Appendix 2: English Text of the Picture Book Entitled “Going to Bed Earlier, Getting up Earlier by Taking Cows’ Milk at Breakfast Which Is for Small Children (Infants)
Picture book on diurnal rhythm
Title: Go to bed earlier, get up earlier by taking cows’ milk at breakfast!
(Text by Tetsuo Harada)
One day of “morning-typed” infant)
A morning-typed infant gets up early in the morning. He (or She) switches on the fluorescent lamp in his (or her) room and open the curtain1). Let’s take breakfast which consists of boiled rice, soybean soup with “Tofu”2), flied eggs, fermented soy beans called “Natto”2) and vegetables. And he (or she) takes cows’ milk at breakfast. (However, infants with milk allergy do not need to take cows’ milk.). If he (she) finished taking breakfast, let’s change clothes and leave home for school!
During moving from home to nursery school (or kindergarten), he (or she) is exposed to sun-lights. After arriving at the nursery school (or kindergarten), he (or she) is playing our side in the garden of the nursery school (or kindergarten)3).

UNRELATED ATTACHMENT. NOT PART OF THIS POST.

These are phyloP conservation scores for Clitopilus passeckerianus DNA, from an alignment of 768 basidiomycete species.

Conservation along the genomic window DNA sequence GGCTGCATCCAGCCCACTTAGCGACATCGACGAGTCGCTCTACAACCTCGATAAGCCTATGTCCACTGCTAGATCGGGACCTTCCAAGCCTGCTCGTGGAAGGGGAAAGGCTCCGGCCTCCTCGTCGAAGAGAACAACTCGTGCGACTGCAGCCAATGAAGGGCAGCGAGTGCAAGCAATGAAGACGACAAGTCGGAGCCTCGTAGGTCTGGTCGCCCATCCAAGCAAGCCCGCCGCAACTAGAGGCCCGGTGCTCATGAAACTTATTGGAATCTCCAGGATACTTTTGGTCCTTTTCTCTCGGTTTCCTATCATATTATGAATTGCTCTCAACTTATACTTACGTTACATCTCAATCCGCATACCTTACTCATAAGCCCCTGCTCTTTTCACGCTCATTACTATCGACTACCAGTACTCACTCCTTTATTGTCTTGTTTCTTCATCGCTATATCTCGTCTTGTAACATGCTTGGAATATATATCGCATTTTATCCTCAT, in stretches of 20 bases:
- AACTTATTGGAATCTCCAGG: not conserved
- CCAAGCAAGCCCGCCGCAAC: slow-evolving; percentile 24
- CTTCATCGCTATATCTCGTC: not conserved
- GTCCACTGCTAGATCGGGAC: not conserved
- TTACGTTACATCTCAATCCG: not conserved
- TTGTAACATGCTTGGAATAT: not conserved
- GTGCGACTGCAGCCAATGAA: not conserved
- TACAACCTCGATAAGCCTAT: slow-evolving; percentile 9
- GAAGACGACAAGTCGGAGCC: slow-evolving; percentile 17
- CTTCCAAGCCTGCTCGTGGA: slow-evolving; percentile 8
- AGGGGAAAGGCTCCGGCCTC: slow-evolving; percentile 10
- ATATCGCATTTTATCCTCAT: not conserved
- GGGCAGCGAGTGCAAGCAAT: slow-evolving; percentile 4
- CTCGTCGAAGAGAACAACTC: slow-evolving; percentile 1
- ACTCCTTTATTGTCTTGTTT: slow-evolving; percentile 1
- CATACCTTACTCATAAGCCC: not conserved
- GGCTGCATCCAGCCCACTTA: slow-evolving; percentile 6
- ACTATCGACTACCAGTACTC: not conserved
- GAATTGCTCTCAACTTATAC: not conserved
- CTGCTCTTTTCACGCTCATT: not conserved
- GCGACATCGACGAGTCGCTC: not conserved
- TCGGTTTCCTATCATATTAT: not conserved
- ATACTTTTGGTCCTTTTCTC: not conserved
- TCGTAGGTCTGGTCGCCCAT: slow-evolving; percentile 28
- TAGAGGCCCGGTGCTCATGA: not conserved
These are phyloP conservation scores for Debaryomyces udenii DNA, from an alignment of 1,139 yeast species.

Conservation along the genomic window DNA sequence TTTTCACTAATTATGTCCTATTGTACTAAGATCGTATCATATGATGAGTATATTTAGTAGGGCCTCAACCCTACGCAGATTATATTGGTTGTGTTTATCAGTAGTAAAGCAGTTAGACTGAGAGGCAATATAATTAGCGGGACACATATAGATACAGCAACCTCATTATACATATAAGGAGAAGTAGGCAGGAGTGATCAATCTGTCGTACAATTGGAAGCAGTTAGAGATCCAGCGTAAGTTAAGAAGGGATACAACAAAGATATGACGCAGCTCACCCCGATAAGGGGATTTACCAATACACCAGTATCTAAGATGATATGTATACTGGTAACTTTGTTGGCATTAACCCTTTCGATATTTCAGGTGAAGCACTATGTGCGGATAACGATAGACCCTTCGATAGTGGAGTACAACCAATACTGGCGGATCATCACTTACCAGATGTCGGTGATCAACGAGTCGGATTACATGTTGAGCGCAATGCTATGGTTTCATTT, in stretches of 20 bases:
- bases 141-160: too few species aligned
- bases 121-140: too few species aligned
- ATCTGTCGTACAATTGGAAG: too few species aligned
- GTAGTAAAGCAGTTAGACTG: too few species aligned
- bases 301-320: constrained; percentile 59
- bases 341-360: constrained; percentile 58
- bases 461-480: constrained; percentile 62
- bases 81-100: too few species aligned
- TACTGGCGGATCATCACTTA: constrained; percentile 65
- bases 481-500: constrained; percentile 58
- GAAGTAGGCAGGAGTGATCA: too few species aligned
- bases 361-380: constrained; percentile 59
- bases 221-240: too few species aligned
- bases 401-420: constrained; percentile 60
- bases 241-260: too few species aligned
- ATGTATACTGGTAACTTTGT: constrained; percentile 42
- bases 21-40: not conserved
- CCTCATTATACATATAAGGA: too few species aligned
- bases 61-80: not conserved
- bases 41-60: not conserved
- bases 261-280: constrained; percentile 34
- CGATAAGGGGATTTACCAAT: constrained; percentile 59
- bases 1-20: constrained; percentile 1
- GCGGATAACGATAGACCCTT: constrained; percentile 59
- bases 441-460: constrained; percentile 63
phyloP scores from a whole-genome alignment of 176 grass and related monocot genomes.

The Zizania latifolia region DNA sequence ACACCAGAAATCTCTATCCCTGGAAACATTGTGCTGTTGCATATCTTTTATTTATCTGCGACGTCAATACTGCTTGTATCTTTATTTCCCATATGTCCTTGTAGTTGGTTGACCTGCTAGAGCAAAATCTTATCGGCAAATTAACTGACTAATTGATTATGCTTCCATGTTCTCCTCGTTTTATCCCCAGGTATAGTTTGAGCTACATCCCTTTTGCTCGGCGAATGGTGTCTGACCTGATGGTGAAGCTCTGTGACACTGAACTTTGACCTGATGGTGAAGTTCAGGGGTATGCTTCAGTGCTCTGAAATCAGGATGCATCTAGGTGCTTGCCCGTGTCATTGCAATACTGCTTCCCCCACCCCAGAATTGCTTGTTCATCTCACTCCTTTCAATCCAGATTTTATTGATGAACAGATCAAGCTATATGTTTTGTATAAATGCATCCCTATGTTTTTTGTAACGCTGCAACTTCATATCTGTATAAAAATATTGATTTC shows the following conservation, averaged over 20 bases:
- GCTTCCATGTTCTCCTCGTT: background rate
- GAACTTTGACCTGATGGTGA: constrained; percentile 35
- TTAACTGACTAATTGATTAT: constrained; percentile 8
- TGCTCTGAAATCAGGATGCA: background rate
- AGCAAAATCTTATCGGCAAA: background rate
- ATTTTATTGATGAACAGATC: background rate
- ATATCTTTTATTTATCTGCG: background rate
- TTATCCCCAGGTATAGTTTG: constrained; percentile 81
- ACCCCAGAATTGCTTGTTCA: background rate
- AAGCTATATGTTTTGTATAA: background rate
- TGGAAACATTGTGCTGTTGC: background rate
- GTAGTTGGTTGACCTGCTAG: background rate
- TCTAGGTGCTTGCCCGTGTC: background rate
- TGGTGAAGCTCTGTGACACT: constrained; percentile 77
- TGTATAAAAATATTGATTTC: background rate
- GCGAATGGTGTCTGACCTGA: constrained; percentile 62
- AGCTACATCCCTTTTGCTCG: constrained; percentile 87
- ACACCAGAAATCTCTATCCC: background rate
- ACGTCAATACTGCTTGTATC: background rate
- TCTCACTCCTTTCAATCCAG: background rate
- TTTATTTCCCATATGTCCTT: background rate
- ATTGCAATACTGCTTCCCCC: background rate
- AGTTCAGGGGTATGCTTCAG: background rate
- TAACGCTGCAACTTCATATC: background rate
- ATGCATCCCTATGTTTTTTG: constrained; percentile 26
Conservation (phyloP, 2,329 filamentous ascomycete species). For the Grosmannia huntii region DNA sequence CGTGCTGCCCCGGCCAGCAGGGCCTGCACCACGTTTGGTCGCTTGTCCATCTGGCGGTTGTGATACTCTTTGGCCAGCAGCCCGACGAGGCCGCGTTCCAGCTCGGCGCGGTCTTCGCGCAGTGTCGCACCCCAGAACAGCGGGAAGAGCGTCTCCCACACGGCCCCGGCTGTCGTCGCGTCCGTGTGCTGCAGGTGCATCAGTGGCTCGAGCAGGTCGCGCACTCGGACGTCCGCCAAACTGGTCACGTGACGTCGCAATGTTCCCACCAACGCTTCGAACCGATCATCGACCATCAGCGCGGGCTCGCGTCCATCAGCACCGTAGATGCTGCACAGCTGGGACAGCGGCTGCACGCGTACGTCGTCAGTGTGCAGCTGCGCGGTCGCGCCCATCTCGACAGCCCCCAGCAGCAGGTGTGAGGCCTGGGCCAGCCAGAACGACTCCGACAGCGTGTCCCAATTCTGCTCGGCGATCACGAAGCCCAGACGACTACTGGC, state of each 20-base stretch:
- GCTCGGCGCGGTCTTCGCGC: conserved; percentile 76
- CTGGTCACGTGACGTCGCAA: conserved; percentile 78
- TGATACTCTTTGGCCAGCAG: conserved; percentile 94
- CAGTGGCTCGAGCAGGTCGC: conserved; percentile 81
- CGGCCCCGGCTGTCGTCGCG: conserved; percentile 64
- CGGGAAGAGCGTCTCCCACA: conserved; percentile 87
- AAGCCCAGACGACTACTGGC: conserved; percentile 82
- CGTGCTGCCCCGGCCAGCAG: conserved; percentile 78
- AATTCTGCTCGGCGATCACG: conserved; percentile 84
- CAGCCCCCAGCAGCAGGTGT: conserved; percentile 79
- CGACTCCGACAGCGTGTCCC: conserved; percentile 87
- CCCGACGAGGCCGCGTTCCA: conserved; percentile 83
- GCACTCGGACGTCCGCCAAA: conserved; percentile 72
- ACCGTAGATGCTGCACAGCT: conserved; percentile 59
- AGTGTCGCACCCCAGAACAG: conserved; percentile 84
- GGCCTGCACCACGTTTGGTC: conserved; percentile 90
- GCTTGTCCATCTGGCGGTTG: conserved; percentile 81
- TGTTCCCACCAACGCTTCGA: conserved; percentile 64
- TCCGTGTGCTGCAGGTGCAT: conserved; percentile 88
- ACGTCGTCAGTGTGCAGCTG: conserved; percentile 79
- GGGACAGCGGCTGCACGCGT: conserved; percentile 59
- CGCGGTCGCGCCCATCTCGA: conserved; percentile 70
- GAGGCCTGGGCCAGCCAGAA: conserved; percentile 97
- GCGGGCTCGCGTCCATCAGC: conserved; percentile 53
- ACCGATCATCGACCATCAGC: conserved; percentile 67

The infants who are morning-typed are well-being and powerful physically and mentally3).
After the nursery school (or kindergarten), one of family members pick him (or her) up and go to home.
In the evening, the morning-typed infant sits in the room where the lightings are emitting not “white” lights but “orange” ones till the bed time4).
The morning-typed infant does neither watch TV and nor play game at evening and night5).
The morning-typed infant goes to bed before 20:00. At latest, he (or she) goes to bed before 21:006).
Again the next morning comes to him (or her). The morning-typed infant wakes up naturally without any equipment at 06:00. He (or she) is wellbeing and powerful physically and mentally in the morning.